While I was in Atlanta, a person who I’ll call T was there. In 2012, I was at another industry event, and something happened between us which I can’t quite classify. It wasn’t harassment and it wasn’t assault, but it wasn’t…right. When it happened it 2012, I was unable to talk to this person about the situation. For years, I did my best to ignore him and shrug him off over the years.
At the competition, however, T attempted to talk to me. I was paralyzed with fear and had no idea what to do, so I sort of shrugged him off and didn’t engage in conversation. Although I tried to ignore him, I didn’t walk away unperturbed. I felt angry that this person didn’t apologize to me, then or now, or acknowledge that he did something wrong.
From the moment this incident happened in 2012 to now, I’ve had very little interaction with T. I’ve been confused and conflicted as to how to deal with it. But there he was, standing next to me at this industry event, and I couldn’t ignore him. All these feelings of resentment and anger came out.
I’m not sure what the solution to this problem is. I do know that I expected something out of him—even just an acknowledgment that something bad happened. There were times during competition where I fantasized about going up to him and saying, “You owe me an explanation. You owe me an apology.” But I didn’t. I felt like I couldn’t call him out in front of others like that. So I did nothing.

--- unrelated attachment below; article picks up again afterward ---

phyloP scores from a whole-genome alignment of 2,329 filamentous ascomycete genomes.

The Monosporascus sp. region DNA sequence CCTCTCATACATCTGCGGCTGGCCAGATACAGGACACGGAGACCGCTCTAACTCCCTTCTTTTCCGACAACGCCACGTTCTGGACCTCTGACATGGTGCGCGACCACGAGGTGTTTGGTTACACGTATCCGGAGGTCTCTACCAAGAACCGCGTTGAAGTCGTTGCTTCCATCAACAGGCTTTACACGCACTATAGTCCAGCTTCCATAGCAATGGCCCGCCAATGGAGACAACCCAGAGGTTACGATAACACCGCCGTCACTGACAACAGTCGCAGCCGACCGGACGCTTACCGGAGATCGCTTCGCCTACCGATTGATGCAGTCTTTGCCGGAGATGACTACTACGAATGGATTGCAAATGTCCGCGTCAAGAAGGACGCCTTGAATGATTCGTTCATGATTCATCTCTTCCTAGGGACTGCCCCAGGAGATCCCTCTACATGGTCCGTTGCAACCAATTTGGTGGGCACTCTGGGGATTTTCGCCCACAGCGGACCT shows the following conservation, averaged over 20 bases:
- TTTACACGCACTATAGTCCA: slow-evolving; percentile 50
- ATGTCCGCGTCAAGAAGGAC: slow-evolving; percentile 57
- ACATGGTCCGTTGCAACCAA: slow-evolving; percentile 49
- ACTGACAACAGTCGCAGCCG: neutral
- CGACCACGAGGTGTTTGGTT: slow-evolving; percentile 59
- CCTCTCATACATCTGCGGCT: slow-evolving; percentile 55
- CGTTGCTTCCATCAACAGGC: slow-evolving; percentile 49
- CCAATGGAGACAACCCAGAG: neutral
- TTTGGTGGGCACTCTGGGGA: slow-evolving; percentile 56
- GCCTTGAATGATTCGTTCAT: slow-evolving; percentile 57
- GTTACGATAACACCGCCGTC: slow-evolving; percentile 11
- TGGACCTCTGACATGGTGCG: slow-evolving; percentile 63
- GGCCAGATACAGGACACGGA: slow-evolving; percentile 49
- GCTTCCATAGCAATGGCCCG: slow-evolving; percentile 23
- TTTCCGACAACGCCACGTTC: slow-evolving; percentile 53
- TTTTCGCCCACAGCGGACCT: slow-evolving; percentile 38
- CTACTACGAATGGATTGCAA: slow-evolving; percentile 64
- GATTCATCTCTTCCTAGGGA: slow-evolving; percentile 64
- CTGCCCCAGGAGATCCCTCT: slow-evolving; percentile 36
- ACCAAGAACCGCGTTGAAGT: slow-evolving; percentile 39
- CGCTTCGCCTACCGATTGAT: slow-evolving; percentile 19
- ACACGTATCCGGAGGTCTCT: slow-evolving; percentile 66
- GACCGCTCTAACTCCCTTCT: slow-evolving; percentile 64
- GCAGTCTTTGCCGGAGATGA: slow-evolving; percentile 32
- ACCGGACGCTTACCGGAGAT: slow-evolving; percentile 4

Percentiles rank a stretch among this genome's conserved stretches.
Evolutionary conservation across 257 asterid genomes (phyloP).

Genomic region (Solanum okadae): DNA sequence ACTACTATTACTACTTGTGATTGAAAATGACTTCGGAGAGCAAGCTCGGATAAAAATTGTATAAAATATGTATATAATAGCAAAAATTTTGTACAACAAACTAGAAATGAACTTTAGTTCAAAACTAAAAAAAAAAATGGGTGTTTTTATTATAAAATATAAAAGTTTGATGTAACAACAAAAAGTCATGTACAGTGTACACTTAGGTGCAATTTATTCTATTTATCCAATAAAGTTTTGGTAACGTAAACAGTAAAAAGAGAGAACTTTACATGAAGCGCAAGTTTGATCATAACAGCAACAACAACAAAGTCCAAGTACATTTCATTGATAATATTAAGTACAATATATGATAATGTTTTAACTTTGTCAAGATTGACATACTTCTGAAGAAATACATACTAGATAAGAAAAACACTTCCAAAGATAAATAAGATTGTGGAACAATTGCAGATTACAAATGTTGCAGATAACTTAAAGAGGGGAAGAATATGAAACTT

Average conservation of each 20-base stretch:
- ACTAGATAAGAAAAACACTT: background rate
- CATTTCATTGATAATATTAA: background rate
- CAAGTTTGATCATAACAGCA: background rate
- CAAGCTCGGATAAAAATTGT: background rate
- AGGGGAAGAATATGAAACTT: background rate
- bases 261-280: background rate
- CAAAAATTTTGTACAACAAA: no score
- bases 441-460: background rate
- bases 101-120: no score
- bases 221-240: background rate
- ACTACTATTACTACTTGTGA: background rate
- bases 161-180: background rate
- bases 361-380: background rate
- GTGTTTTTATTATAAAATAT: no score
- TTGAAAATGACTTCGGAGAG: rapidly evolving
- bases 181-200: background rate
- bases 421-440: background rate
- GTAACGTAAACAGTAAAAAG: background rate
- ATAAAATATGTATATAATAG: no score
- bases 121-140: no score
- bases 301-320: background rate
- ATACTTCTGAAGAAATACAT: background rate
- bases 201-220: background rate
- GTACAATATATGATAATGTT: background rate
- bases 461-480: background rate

Once I returned home, I was at a party and I shared this story with two of my friends, who also are in the coffee industry. One was supportive of my need to talk to T, and encouraged me to reach out and have a candid conversation with him. The other person thought I was letting T have too much control over my emotions, and that by acknowledging it, I was validating that control.
[2020 UPDATE—I was at an industry event once and a member of my profession’s guild was there. They talked about the need for codes of conduct at industry events. I went up to them and thanked them for giving voice to the need for codes of conduct. She then said, “I know what happened to you, and it wasn’t harassment.” She then told one of her work colleagues that I was lying about my experience and that I was a bad feminist.]